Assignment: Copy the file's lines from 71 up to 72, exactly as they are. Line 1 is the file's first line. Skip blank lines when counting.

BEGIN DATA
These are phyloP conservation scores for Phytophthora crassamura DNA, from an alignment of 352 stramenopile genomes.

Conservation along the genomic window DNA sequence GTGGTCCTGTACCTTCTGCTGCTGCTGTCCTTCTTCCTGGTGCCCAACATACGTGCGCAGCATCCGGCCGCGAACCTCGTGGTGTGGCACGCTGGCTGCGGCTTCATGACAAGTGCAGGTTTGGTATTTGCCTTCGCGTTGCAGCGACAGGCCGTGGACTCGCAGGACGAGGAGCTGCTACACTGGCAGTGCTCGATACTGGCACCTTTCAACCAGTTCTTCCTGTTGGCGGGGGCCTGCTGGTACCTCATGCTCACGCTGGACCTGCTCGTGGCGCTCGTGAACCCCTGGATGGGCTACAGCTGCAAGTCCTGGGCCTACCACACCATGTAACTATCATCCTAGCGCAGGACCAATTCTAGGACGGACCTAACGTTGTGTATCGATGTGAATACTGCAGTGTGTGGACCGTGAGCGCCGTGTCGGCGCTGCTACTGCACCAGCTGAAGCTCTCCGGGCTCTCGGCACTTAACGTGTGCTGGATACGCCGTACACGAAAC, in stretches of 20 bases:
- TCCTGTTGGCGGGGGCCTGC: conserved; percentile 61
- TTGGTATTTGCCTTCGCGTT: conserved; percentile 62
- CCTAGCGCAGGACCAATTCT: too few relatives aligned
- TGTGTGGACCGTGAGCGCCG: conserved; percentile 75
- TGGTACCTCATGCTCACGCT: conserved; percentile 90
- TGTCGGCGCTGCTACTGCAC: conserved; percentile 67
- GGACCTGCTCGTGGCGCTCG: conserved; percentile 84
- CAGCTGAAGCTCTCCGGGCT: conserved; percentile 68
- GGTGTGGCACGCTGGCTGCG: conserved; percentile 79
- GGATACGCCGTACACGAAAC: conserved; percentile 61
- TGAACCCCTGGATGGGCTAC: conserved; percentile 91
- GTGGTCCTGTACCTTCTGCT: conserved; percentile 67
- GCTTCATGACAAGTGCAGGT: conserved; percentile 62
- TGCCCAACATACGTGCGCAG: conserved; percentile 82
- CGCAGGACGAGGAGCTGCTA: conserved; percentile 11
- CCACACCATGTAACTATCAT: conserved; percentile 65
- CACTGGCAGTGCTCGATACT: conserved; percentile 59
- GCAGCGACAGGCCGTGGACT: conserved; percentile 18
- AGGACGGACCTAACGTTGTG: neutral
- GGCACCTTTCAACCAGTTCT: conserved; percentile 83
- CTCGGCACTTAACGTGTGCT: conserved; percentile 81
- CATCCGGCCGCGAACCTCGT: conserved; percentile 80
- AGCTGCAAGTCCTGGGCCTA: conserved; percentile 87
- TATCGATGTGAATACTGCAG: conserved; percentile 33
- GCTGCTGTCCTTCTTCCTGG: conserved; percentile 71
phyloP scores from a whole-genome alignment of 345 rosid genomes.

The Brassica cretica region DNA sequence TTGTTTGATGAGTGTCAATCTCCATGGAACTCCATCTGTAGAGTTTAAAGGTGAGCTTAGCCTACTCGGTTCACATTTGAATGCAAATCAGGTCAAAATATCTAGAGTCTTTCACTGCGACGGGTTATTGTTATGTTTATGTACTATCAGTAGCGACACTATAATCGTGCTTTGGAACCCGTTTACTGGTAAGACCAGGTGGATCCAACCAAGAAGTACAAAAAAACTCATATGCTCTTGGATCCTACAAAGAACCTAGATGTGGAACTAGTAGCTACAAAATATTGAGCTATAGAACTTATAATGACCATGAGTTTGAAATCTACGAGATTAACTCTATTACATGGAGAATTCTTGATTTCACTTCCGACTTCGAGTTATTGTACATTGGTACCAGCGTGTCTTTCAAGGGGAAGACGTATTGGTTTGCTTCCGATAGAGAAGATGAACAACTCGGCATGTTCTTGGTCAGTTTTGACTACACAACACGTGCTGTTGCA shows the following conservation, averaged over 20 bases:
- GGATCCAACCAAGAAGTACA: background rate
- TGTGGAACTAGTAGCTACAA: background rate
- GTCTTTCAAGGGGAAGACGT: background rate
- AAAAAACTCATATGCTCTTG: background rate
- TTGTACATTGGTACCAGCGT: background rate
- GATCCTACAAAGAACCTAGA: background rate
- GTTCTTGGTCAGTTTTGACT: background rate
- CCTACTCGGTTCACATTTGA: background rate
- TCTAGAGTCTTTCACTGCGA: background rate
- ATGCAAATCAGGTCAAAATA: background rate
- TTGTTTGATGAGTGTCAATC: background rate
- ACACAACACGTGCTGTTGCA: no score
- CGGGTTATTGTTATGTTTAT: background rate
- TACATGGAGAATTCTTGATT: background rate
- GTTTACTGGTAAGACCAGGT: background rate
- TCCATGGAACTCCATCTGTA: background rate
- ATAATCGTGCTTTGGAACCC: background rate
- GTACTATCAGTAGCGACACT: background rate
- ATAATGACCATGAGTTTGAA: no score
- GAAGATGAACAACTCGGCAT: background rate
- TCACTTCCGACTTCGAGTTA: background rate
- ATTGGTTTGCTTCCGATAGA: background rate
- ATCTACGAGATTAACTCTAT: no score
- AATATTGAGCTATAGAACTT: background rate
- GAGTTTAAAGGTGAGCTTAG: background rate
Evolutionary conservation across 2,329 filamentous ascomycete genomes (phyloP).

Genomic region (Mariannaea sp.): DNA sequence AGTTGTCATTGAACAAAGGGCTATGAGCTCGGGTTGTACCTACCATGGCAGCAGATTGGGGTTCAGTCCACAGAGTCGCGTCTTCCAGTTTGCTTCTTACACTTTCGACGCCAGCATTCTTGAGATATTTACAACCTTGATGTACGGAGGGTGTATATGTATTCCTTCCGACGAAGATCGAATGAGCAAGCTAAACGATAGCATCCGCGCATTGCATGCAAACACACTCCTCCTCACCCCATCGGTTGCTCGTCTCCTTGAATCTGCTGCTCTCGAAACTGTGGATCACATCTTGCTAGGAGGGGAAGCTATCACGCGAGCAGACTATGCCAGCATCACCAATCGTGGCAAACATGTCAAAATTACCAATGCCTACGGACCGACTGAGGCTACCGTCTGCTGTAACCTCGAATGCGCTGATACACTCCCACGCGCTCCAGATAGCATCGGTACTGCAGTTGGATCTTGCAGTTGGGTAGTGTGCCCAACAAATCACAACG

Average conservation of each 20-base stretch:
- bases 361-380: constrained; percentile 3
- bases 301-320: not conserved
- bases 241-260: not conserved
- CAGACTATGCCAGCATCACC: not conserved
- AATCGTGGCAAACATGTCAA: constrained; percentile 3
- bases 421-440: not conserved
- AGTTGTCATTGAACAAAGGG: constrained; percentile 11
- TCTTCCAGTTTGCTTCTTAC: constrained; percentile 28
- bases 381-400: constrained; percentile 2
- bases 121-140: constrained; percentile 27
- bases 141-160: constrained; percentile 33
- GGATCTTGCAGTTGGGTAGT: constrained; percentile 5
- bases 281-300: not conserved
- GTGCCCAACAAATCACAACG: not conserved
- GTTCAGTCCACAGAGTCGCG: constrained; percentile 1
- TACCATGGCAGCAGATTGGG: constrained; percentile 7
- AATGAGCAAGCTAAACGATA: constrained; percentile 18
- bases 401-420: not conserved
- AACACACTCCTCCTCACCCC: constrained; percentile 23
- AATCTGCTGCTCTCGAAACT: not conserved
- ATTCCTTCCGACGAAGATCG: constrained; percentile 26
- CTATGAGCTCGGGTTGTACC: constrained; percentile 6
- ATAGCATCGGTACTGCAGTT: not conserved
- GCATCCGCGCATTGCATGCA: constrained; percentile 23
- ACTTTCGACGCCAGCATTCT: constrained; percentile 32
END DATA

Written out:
- GTGCCCAACAAATCACAACG: not conserved
- GTTCAGTCCACAGAGTCGCG: constrained; percentile 1